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Hum Vaccin Immunother. 2014 Feb;10(2):505-11. doi: 10.4161/hv.27097. Epub 2013 Nov 13.

Association of serum anti-rotavirus immunoglobulin A antibody seropositivity and protection against severe rotavirus gastroenteritis: analysis of clinical trials of human rotavirus vaccine.

Author information

  • 1GlaxoSmithKline Vaccines; Wavre, Belgium.
  • 2Rotavirus Vaccine Program, PATH; Seattle, WA USA.
  • 3Initiative for Vaccine Research; World Health Organization; Seattle, WA USA.
  • 4Department of Clinical Infection; Microbiology & Immunology; Institute of Infection & Global Health; University of Liverpool; Liverpool, UK.
  • 5Medical Research Council: Respiratory and Meningeal Pathogens Research Unit & Department of Science and Technology/National Research Foundation: Vaccine Preventable Diseases; University of the Witwatersrand; Johannesburg, South Africa.
  • 6GlaxoSmithKline Pharmaceuticals Ltd.; Bangalore, India.
  • 7GlaxoSmithKline Vaccines; Philadelphia, PA USA.

Abstract

Clinical trials of the human rotavirus vaccine Rotarix™ (RV1) have demonstrated significant reductions in severe rotavirus gastroenteritis (RVGE) in children worldwide. However, no correlate of vaccine efficacy (VE) has yet been established. This paper presents 2 analyses which aimed to investigate whether serum anti-RV IgA measured by ELISA 1 or 2 mo post-vaccination can serve as a correlate of efficacy against RVGE: (1) In a large Phase III efficacy trial (Rota-037), the Prentice criteria for surrogate endpoints was applied to anti-RV IgA seropositivity 1 mo post-vaccination. These criteria determine whether a significant vaccine group effect can be predicted from the surrogate, namely seropositivity (anti-RV IgA concentration>20 U/mL); (2) Among other GSK-sponsored RV1 VE studies, 8 studies which assessed immunogenicity at 1 or 2 mo post-vaccination in all or a sub-cohort of enrolled subjects and had at least 10 RVGE episodes were included in a meta-analysis to measure the regression between clinical VE and VE predicted from immunogenicity (VE1). In Rota-037, anti-RV IgA seropositivity post-vaccination was associated with a lower incidence of any or severe RVGE, however, the proportion of vaccine group effect explained by seropositivity was only 43.6% and 32.7% respectively. This low proportion was due to the vaccine group effect observed in seronegative subjects. In the meta-analysis, the slope of the regression between clinical VE and VE1 was statistically significant. These two independent analyses support the hypothesis that post-vaccination anti-RV IgA seropositivity (antibody concentration ≥20 U/mL) may serve as a useful correlate of efficacy in clinical trials of RV1 vaccines.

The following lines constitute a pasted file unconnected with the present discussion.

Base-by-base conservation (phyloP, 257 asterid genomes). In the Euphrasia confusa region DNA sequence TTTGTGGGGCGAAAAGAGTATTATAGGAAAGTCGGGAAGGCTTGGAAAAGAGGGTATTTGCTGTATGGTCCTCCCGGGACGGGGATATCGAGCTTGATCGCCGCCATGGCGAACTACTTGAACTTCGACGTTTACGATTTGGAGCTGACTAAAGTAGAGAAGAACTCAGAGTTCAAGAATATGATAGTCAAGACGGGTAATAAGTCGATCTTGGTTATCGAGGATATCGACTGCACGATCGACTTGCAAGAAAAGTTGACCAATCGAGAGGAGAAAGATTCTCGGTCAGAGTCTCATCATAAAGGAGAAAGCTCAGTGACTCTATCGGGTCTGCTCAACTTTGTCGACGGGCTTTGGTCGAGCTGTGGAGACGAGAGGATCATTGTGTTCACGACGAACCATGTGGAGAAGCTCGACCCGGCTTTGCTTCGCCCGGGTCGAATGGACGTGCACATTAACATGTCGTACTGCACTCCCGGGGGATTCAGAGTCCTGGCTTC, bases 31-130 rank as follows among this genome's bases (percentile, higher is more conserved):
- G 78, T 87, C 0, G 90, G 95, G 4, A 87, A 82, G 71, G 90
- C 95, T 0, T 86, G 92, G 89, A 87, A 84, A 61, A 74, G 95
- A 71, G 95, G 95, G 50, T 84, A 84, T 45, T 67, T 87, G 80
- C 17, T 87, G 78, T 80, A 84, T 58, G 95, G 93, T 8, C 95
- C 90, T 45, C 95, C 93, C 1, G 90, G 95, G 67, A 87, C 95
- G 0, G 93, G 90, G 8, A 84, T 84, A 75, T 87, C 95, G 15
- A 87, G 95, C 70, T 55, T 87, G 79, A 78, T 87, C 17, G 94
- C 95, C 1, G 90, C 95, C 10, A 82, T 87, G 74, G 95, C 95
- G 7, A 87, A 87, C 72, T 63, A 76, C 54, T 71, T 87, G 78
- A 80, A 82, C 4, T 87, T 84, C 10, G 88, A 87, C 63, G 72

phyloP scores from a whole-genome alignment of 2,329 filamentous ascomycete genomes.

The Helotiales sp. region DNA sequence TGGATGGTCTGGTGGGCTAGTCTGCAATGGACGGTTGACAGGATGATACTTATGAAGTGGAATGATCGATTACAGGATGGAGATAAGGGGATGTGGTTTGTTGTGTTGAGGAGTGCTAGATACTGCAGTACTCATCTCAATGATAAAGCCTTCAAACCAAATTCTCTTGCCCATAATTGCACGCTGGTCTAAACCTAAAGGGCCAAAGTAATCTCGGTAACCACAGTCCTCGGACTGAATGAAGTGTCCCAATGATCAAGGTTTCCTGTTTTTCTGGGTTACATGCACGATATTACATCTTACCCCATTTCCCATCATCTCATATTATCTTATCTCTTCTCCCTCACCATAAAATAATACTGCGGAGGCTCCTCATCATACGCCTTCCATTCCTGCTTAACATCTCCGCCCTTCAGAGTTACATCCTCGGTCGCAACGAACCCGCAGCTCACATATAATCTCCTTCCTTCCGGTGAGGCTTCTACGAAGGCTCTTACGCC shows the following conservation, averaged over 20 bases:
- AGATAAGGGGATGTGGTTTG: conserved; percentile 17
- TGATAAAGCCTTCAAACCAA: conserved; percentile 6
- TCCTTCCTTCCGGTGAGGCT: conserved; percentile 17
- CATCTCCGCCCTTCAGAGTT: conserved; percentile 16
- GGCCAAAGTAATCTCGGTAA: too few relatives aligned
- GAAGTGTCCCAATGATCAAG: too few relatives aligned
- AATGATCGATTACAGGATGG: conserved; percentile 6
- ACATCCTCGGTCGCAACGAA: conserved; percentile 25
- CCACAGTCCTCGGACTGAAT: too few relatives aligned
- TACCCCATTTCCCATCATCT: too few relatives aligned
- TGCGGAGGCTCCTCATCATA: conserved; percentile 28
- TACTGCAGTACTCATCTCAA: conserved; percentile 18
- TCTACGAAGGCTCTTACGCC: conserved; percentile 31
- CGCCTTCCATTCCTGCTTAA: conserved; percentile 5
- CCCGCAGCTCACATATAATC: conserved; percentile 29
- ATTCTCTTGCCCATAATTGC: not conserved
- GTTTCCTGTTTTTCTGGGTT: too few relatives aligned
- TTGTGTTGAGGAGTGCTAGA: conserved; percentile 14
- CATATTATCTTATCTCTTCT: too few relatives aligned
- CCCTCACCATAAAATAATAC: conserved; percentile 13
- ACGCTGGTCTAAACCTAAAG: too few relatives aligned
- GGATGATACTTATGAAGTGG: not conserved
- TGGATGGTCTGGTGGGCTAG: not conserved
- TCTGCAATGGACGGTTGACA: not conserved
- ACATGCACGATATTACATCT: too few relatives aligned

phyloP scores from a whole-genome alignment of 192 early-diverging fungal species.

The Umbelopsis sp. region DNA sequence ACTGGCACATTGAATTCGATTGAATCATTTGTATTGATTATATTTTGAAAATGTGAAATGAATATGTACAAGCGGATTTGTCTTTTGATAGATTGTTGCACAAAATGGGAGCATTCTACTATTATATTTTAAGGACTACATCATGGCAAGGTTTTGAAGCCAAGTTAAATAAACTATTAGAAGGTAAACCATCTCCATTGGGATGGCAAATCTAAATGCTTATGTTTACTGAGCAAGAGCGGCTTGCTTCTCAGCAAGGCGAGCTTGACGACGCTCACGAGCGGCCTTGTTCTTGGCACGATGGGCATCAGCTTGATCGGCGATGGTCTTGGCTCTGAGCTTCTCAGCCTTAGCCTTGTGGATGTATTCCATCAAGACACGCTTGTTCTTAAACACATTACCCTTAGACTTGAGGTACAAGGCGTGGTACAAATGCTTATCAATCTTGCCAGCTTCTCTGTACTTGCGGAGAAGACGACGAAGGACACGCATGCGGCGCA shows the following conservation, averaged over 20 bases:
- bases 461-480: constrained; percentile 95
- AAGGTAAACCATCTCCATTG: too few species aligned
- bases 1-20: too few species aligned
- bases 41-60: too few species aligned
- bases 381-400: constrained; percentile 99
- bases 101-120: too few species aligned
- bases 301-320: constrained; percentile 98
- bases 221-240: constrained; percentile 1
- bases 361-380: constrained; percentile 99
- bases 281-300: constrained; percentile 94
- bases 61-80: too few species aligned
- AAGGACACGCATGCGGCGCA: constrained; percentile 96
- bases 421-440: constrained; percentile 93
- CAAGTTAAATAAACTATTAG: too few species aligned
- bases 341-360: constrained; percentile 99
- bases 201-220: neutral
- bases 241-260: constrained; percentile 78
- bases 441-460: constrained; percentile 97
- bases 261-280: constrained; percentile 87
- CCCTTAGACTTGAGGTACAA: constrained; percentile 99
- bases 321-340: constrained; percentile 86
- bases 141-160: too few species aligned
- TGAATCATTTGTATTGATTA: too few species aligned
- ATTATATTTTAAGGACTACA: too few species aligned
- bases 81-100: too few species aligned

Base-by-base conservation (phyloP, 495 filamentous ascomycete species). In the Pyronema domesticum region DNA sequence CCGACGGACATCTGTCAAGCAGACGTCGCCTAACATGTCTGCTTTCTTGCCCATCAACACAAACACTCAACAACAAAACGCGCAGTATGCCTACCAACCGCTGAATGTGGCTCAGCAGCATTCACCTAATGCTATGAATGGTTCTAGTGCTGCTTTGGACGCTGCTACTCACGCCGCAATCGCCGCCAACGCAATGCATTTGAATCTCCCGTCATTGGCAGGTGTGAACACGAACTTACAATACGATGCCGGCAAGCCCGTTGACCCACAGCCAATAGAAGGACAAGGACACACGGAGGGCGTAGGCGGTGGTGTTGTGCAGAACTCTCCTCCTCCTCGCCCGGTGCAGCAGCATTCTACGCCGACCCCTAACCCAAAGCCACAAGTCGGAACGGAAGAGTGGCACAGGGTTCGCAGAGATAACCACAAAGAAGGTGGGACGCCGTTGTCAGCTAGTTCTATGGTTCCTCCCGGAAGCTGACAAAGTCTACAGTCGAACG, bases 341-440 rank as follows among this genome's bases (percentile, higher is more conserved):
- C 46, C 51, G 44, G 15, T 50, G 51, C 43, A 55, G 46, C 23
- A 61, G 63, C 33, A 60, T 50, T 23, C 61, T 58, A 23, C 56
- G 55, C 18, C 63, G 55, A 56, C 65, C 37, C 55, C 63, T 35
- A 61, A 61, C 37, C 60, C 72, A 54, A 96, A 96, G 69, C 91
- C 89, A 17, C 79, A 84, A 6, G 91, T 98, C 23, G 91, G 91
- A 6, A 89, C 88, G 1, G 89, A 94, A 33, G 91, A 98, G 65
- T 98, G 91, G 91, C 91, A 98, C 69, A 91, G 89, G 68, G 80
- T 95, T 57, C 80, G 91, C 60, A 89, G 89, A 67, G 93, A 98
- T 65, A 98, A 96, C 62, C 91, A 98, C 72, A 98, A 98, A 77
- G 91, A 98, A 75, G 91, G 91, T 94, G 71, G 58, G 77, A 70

KEYWORDS:

RV1; correlate of efficacy; gastroenteritis; meta-analysis; rotavirus; vaccine

PMID:
24240068
[PubMed - in process]
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